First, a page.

Copied from A. Courtney Williams - A Dictionary of Trout Flies (1950)
The dressing of this deservedly popular fly was the invention of a professional
fly-tier, R. S. Austin, who first produced it in about the year 1900. He was a tobacconist
at Tiverton and only dressed and sold flies as a sideline. The creation of this pattern
was his greatest achievement and even before his death 1911 it had gained a great
reputation in this country.
The credit of naming the fly so aptly must be given to Mr. G. E. M. Skues, who
was one of the two individuals to whom the inventor confided the secret of the dressing;
the other was Mr. C. A. Hassam, a keen amateur fly-dresser who produced some beautiful
The Tup is fished wet or dry as an imitation of the smaller pale wateries, although,
with slight modification in the tie, it may be used throughout the season to simulate
a number of duns, spinners, and nymphs. Fished sunk, it is useful for tempting bulging
trout, whilst as a floater it is equally good on rough mountain streams as on clear
In fairness to Mr. Austin and later his daughter (who carried on the fly-tying
side of his business after his death, dressing nothing but the Tup) the original
dressing of the fly was kept secret by those to whom it had been entrusted, for many
years. A few years ago, on her retirement, Miss Austin gave Mr. Skues permission
to publish the correct dressing, Mr. Hassam having died a little time before.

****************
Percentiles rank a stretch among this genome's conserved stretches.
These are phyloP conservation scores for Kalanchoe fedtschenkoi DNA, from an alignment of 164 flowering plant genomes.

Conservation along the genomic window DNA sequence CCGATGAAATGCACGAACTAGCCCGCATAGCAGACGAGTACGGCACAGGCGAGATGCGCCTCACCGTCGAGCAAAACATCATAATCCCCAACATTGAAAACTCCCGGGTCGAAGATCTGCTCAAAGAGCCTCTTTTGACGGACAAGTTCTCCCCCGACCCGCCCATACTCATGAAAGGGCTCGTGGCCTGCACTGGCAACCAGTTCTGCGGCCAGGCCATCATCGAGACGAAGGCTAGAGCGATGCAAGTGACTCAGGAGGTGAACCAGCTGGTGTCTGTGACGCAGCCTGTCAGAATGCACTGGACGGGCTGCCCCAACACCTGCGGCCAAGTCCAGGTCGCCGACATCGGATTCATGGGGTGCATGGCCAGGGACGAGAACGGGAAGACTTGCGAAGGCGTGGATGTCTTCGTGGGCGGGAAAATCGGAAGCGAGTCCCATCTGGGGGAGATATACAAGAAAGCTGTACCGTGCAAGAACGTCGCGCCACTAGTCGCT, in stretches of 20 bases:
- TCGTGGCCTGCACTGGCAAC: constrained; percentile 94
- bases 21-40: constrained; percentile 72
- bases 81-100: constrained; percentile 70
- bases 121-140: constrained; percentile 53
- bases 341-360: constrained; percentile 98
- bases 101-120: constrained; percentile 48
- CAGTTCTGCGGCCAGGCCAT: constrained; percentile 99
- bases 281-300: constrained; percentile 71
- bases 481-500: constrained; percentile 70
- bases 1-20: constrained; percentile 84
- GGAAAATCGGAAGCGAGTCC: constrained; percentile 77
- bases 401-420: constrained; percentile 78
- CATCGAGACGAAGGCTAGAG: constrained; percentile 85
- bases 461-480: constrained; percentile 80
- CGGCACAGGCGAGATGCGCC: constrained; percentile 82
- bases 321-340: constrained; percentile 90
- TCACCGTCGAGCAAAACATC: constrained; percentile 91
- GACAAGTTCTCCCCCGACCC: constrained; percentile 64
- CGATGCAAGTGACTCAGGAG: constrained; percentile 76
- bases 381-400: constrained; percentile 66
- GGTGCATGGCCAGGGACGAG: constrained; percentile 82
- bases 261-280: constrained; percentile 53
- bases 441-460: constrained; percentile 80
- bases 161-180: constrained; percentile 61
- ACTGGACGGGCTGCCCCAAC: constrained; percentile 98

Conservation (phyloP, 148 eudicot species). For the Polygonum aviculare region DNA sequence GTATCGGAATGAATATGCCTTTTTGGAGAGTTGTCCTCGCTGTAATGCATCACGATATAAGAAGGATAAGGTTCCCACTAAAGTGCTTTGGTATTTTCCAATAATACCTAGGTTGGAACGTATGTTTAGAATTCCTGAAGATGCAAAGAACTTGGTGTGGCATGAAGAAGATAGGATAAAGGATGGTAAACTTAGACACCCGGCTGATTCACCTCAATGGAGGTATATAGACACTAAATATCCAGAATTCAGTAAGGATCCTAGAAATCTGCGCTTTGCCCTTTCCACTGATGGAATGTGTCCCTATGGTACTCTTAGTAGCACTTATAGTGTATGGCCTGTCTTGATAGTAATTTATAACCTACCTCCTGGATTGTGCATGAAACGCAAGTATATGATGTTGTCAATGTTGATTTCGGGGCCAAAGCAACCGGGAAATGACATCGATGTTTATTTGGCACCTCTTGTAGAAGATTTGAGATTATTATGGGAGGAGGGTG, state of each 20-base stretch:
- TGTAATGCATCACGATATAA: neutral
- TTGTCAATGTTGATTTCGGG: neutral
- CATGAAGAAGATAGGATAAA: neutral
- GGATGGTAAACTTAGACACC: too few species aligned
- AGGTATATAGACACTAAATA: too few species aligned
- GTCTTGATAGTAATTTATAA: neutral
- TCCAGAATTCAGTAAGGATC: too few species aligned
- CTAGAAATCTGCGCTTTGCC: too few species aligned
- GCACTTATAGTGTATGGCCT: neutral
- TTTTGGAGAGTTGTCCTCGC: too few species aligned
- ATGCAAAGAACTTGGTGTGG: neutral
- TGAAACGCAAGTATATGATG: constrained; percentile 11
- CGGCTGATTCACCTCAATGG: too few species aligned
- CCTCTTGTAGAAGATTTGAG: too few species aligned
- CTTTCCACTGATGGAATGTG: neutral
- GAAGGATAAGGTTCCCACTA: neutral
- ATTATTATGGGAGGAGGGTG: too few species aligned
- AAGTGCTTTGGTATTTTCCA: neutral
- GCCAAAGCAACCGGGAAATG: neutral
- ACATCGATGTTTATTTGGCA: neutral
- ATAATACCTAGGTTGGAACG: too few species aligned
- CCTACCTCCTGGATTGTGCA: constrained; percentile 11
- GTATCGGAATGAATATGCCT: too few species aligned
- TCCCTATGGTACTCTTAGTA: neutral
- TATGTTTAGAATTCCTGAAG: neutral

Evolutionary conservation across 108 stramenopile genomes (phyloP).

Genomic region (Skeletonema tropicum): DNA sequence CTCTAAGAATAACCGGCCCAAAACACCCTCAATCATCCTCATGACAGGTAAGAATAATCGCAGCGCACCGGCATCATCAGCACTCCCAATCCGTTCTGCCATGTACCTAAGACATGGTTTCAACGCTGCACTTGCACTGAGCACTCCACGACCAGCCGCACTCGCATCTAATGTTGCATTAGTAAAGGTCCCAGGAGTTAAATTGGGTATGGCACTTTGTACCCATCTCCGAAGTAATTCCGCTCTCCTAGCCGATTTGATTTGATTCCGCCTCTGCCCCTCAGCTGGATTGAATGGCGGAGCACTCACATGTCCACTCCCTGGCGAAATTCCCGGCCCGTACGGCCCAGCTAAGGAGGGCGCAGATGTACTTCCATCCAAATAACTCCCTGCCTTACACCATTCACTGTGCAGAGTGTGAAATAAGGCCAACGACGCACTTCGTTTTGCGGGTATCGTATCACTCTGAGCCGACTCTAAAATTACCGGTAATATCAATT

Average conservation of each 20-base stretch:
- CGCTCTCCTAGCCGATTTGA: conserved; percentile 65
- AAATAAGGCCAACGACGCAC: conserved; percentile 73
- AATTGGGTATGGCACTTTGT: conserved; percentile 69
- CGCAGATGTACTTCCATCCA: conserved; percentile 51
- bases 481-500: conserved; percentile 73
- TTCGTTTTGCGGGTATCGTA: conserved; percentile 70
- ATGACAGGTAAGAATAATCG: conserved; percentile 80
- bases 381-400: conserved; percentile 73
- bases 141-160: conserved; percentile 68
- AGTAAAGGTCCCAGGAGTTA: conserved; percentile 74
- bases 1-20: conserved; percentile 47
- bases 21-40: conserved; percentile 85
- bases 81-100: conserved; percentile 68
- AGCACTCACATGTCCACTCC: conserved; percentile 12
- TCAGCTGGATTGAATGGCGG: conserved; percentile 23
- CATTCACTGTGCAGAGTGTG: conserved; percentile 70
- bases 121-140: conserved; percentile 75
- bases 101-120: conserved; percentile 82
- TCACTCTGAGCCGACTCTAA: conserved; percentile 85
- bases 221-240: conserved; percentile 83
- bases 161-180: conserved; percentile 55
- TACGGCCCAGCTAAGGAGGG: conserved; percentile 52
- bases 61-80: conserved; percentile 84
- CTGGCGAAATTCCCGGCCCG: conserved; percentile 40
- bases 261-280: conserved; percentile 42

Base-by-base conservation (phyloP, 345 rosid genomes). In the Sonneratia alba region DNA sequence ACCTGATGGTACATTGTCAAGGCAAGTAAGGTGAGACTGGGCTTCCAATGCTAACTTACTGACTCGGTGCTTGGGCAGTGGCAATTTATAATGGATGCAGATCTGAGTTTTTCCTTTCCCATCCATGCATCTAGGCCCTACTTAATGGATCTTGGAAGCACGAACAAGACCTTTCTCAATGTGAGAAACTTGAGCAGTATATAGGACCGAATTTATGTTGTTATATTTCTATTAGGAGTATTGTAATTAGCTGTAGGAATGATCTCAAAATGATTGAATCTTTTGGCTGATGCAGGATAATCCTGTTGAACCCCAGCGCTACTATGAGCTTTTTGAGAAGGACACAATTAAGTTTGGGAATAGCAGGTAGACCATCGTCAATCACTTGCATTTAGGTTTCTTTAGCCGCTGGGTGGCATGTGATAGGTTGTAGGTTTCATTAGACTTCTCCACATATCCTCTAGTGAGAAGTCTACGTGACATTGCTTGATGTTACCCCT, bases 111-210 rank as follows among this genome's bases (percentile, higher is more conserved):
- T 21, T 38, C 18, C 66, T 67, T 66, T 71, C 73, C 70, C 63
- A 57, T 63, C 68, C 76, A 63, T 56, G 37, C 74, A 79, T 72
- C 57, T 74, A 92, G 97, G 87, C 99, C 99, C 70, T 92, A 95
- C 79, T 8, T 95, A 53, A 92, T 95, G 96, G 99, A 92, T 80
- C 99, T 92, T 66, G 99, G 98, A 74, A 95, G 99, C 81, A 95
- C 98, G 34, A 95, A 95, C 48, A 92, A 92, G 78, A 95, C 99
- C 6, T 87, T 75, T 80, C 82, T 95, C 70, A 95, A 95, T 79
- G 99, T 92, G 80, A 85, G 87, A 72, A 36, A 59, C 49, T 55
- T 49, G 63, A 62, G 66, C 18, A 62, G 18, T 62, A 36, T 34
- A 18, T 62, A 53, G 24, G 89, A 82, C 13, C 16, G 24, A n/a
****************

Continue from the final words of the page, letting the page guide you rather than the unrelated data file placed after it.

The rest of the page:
In the intervening years (although naturally experienced fly-tiers were able to
make a fairly good guess about the ingredients of the fly), all sorts of weird creations
were made and sold as Tup’s Indispensable in order to meet the ever-increasing demand
for this fly, which rumour had it was something out of the ordinary. As the correct
dressing is still not widely known, the position is much the same today and some
most extraordinary patterns masquerade under the Tup marque. They range from the
quite unbelievable to the totally impossible.
As a matter of interest, I have looked up the dressing of this fly in half a dozen
modern books and no two agree as to what it is. Add to this the facts that some of
the material is not altogether easy to obtain and that the pattern is not one of
the easiest to tie, and one finds the reason why so many monstrosities are still
on the market.
I have thought it as well to treat the matter at some length, because some of the
T. I.’s offered by makers are so unlike the genuine article, that they may cause
disappointment to the user and give him a false impression of the fly’s killing possibilities.